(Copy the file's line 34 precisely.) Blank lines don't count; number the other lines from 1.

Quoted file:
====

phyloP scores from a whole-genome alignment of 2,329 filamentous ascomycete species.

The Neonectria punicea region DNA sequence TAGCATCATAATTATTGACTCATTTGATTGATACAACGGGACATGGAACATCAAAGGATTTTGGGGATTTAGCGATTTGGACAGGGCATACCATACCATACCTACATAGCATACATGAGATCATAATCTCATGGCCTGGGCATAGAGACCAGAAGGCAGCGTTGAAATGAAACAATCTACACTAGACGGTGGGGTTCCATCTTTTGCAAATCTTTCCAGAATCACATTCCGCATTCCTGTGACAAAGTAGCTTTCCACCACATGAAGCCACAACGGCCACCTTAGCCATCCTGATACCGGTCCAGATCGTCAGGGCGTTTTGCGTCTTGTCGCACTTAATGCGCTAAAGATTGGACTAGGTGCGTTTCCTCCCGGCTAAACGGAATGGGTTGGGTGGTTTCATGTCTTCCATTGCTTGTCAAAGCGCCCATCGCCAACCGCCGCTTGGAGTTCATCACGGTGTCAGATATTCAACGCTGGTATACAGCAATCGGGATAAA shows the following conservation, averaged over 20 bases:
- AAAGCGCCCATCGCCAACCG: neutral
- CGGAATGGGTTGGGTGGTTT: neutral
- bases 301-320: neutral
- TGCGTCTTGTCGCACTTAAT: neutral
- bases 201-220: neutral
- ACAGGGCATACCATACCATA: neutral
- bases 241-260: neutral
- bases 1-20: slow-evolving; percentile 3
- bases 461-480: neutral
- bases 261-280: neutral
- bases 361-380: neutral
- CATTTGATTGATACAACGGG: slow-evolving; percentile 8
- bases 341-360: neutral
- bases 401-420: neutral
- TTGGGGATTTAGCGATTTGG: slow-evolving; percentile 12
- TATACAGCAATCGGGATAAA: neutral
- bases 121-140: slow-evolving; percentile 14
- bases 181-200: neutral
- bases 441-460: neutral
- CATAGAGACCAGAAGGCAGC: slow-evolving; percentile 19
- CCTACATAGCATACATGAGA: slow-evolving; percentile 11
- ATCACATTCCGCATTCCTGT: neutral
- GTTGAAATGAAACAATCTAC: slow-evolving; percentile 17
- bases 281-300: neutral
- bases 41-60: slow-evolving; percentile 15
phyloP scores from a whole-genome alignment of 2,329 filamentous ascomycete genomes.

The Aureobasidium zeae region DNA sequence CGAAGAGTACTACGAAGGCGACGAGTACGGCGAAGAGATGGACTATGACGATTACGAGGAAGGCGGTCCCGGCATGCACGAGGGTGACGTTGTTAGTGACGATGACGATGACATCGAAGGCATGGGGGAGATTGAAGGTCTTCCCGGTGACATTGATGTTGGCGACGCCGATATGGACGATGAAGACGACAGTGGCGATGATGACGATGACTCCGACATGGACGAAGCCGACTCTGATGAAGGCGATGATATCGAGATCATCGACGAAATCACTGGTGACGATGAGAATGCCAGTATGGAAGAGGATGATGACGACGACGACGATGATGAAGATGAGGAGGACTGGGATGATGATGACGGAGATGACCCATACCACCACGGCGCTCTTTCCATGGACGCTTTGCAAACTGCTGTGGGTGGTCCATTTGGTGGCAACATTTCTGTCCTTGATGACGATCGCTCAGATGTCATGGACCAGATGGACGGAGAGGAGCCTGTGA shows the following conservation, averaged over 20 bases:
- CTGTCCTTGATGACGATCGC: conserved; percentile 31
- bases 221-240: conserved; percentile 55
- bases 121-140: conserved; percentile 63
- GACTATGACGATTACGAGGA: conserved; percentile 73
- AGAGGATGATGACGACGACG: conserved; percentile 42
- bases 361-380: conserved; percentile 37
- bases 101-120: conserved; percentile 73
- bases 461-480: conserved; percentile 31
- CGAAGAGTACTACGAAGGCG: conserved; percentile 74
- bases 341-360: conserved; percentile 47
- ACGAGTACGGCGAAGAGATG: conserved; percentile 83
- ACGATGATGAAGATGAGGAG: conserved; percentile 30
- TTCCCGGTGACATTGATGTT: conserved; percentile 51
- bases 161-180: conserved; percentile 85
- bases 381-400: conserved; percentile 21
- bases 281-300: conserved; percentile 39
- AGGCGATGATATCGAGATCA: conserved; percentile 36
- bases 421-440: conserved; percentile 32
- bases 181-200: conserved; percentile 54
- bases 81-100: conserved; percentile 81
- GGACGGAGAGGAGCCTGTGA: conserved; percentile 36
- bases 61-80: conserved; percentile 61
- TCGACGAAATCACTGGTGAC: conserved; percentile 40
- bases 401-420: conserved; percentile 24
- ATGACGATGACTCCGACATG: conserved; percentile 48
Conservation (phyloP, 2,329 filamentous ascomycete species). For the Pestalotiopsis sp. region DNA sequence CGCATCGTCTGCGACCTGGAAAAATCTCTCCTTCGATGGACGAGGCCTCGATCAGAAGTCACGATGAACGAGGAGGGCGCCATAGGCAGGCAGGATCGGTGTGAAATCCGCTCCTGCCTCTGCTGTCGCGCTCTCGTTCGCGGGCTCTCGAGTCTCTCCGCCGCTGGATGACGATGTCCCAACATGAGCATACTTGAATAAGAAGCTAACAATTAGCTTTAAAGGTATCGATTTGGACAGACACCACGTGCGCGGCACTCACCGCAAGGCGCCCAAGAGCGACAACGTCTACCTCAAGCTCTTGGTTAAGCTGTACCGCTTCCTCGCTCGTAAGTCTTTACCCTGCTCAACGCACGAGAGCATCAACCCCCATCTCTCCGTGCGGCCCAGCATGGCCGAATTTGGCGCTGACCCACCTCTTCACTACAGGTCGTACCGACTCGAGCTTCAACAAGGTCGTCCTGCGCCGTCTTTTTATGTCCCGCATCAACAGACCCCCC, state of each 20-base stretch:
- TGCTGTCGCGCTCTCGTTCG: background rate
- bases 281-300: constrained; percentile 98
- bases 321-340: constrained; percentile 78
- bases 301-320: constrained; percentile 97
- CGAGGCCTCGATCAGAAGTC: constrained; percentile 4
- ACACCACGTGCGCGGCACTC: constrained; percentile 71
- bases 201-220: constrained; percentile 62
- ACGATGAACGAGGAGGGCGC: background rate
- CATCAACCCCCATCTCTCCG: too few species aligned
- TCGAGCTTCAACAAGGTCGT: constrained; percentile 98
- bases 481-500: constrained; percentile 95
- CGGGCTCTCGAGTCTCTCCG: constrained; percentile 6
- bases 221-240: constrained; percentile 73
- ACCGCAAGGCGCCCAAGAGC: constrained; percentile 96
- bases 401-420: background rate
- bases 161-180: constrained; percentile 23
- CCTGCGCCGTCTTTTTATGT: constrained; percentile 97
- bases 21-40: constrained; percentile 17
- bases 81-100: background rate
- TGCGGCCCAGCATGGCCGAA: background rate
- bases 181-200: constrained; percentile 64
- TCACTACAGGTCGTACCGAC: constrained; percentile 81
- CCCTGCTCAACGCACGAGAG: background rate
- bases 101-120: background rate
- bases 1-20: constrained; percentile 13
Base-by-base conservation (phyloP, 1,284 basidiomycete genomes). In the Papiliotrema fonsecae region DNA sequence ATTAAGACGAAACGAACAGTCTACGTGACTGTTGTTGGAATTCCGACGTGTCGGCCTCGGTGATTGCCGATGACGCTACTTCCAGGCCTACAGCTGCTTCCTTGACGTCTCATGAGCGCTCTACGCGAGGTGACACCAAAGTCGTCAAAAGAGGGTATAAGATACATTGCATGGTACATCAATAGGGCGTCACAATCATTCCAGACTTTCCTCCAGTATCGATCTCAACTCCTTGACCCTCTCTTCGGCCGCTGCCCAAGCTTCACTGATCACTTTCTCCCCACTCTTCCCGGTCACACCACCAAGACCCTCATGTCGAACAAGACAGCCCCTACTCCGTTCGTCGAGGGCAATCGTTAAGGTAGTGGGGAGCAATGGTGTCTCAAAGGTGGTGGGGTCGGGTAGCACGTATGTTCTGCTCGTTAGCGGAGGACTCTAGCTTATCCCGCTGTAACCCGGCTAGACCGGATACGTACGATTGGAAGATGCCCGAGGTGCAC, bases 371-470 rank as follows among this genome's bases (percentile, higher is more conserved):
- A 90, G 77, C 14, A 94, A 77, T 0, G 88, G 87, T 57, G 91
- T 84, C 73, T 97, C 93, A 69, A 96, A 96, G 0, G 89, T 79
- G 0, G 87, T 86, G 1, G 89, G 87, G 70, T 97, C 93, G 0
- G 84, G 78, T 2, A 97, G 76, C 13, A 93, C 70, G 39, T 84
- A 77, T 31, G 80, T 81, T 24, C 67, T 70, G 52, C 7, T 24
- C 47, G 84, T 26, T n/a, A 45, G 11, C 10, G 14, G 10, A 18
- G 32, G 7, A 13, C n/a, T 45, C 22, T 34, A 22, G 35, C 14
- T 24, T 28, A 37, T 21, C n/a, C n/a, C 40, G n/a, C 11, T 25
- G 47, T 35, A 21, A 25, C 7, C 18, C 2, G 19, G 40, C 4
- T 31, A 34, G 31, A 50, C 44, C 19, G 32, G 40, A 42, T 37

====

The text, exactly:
- AGAGGATGATGACGACGACG: conserved; percentile 42